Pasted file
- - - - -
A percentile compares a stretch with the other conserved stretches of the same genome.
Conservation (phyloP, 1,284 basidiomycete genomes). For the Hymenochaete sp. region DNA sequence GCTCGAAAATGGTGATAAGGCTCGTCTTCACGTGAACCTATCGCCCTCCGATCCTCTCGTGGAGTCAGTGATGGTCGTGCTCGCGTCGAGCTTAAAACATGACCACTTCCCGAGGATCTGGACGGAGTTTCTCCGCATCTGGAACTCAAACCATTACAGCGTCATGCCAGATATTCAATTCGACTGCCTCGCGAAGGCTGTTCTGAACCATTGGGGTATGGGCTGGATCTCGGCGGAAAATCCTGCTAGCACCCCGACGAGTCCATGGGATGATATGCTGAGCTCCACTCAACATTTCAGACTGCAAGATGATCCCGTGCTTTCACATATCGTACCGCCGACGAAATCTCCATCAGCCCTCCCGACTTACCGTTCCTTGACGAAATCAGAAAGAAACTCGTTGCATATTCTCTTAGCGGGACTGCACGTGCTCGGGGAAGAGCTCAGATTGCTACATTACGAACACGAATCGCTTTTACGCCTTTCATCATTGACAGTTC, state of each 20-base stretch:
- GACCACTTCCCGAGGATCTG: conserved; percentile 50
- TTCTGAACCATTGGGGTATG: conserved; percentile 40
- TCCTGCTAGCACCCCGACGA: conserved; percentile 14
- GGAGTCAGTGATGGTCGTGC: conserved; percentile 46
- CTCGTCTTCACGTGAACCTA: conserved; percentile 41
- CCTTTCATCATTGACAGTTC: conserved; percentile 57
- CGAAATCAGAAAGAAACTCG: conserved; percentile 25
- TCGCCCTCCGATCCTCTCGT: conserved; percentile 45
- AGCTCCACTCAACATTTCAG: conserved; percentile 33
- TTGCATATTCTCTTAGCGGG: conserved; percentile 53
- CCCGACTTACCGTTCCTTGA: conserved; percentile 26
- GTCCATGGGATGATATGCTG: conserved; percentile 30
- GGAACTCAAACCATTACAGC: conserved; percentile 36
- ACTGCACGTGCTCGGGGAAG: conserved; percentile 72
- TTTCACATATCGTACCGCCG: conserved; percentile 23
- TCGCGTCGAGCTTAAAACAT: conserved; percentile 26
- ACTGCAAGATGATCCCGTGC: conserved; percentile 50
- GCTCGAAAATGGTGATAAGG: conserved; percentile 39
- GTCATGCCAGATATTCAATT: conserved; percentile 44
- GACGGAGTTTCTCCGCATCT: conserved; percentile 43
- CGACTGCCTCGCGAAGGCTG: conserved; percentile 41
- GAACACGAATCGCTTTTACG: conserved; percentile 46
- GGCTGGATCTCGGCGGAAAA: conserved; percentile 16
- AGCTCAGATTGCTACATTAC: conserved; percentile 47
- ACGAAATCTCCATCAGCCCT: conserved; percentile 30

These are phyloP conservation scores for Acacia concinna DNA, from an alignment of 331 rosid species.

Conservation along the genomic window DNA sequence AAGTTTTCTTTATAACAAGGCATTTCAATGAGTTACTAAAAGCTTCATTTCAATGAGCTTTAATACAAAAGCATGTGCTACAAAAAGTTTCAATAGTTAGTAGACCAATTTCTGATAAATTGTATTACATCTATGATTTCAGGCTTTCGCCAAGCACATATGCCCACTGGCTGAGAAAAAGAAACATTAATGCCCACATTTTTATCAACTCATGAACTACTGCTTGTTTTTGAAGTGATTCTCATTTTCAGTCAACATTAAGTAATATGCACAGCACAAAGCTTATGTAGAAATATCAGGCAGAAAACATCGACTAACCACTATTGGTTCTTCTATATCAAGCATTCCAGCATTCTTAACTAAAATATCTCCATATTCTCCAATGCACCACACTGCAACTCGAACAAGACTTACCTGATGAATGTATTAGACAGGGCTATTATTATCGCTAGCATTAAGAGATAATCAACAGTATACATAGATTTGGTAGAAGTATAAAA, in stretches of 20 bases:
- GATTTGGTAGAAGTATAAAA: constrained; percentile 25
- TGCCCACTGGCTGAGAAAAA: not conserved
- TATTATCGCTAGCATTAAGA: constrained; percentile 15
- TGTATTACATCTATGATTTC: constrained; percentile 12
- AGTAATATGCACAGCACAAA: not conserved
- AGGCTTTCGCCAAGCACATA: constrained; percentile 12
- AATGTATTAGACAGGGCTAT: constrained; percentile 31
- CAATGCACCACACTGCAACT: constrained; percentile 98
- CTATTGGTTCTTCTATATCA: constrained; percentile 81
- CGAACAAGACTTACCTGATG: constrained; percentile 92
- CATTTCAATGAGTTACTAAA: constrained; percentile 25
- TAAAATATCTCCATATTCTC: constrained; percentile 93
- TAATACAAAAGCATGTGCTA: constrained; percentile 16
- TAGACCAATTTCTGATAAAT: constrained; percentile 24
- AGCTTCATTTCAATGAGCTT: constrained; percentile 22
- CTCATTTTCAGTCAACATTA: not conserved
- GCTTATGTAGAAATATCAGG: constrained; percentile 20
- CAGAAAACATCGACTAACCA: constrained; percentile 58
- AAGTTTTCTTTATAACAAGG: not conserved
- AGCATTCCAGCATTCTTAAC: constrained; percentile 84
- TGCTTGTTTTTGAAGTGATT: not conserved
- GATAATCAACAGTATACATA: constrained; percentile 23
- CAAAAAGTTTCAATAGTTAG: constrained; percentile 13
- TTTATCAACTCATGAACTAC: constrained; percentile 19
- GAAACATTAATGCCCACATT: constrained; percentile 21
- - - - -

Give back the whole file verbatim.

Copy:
A percentile compares a stretch with the other conserved stretches of the same genome.
Conservation (phyloP, 1,284 basidiomycete genomes). For the Hymenochaete sp. region DNA sequence GCTCGAAAATGGTGATAAGGCTCGTCTTCACGTGAACCTATCGCCCTCCGATCCTCTCGTGGAGTCAGTGATGGTCGTGCTCGCGTCGAGCTTAAAACATGACCACTTCCCGAGGATCTGGACGGAGTTTCTCCGCATCTGGAACTCAAACCATTACAGCGTCATGCCAGATATTCAATTCGACTGCCTCGCGAAGGCTGTTCTGAACCATTGGGGTATGGGCTGGATCTCGGCGGAAAATCCTGCTAGCACCCCGACGAGTCCATGGGATGATATGCTGAGCTCCACTCAACATTTCAGACTGCAAGATGATCCCGTGCTTTCACATATCGTACCGCCGACGAAATCTCCATCAGCCCTCCCGACTTACCGTTCCTTGACGAAATCAGAAAGAAACTCGTTGCATATTCTCTTAGCGGGACTGCACGTGCTCGGGGAAGAGCTCAGATTGCTACATTACGAACACGAATCGCTTTTACGCCTTTCATCATTGACAGTTC, state of each 20-base stretch:
- GACCACTTCCCGAGGATCTG: conserved; percentile 50
- TTCTGAACCATTGGGGTATG: conserved; percentile 40
- TCCTGCTAGCACCCCGACGA: conserved; percentile 14
- GGAGTCAGTGATGGTCGTGC: conserved; percentile 46
- CTCGTCTTCACGTGAACCTA: conserved; percentile 41
- CCTTTCATCATTGACAGTTC: conserved; percentile 57
- CGAAATCAGAAAGAAACTCG: conserved; percentile 25
- TCGCCCTCCGATCCTCTCGT: conserved; percentile 45
- AGCTCCACTCAACATTTCAG: conserved; percentile 33
- TTGCATATTCTCTTAGCGGG: conserved; percentile 53
- CCCGACTTACCGTTCCTTGA: conserved; percentile 26
- GTCCATGGGATGATATGCTG: conserved; percentile 30
- GGAACTCAAACCATTACAGC: conserved; percentile 36
- ACTGCACGTGCTCGGGGAAG: conserved; percentile 72
- TTTCACATATCGTACCGCCG: conserved; percentile 23
- TCGCGTCGAGCTTAAAACAT: conserved; percentile 26
- ACTGCAAGATGATCCCGTGC: conserved; percentile 50
- GCTCGAAAATGGTGATAAGG: conserved; percentile 39
- GTCATGCCAGATATTCAATT: conserved; percentile 44
- GACGGAGTTTCTCCGCATCT: conserved; percentile 43
- CGACTGCCTCGCGAAGGCTG: conserved; percentile 41
- GAACACGAATCGCTTTTACG: conserved; percentile 46
- GGCTGGATCTCGGCGGAAAA: conserved; percentile 16
- AGCTCAGATTGCTACATTAC: conserved; percentile 47
- ACGAAATCTCCATCAGCCCT: conserved; percentile 30

These are phyloP conservation scores for Acacia concinna DNA, from an alignment of 331 rosid species.

Conservation along the genomic window DNA sequence AAGTTTTCTTTATAACAAGGCATTTCAATGAGTTACTAAAAGCTTCATTTCAATGAGCTTTAATACAAAAGCATGTGCTACAAAAAGTTTCAATAGTTAGTAGACCAATTTCTGATAAATTGTATTACATCTATGATTTCAGGCTTTCGCCAAGCACATATGCCCACTGGCTGAGAAAAAGAAACATTAATGCCCACATTTTTATCAACTCATGAACTACTGCTTGTTTTTGAAGTGATTCTCATTTTCAGTCAACATTAAGTAATATGCACAGCACAAAGCTTATGTAGAAATATCAGGCAGAAAACATCGACTAACCACTATTGGTTCTTCTATATCAAGCATTCCAGCATTCTTAACTAAAATATCTCCATATTCTCCAATGCACCACACTGCAACTCGAACAAGACTTACCTGATGAATGTATTAGACAGGGCTATTATTATCGCTAGCATTAAGAGATAATCAACAGTATACATAGATTTGGTAGAAGTATAAAA, in stretches of 20 bases:
- GATTTGGTAGAAGTATAAAA: constrained; percentile 25
- TGCCCACTGGCTGAGAAAAA: not conserved
- TATTATCGCTAGCATTAAGA: constrained; percentile 15
- TGTATTACATCTATGATTTC: constrained; percentile 12
- AGTAATATGCACAGCACAAA: not conserved
- AGGCTTTCGCCAAGCACATA: constrained; percentile 12
- AATGTATTAGACAGGGCTAT: constrained; percentile 31
- CAATGCACCACACTGCAACT: constrained; percentile 98
- CTATTGGTTCTTCTATATCA: constrained; percentile 81
- CGAACAAGACTTACCTGATG: constrained; percentile 92
- CATTTCAATGAGTTACTAAA: constrained; percentile 25
- TAAAATATCTCCATATTCTC: constrained; percentile 93
- TAATACAAAAGCATGTGCTA: constrained; percentile 16
- TAGACCAATTTCTGATAAAT: constrained; percentile 24
- AGCTTCATTTCAATGAGCTT: constrained; percentile 22
- CTCATTTTCAGTCAACATTA: not conserved
- GCTTATGTAGAAATATCAGG: constrained; percentile 20
- CAGAAAACATCGACTAACCA: constrained; percentile 58
- AAGTTTTCTTTATAACAAGG: not conserved
- AGCATTCCAGCATTCTTAAC: constrained; percentile 84
- TGCTTGTTTTTGAAGTGATT: not conserved
- GATAATCAACAGTATACATA: constrained; percentile 23
- CAAAAAGTTTCAATAGTTAG: constrained; percentile 13
- TTTATCAACTCATGAACTAC: constrained; percentile 19
- GAAACATTAATGCCCACATT: constrained; percentile 21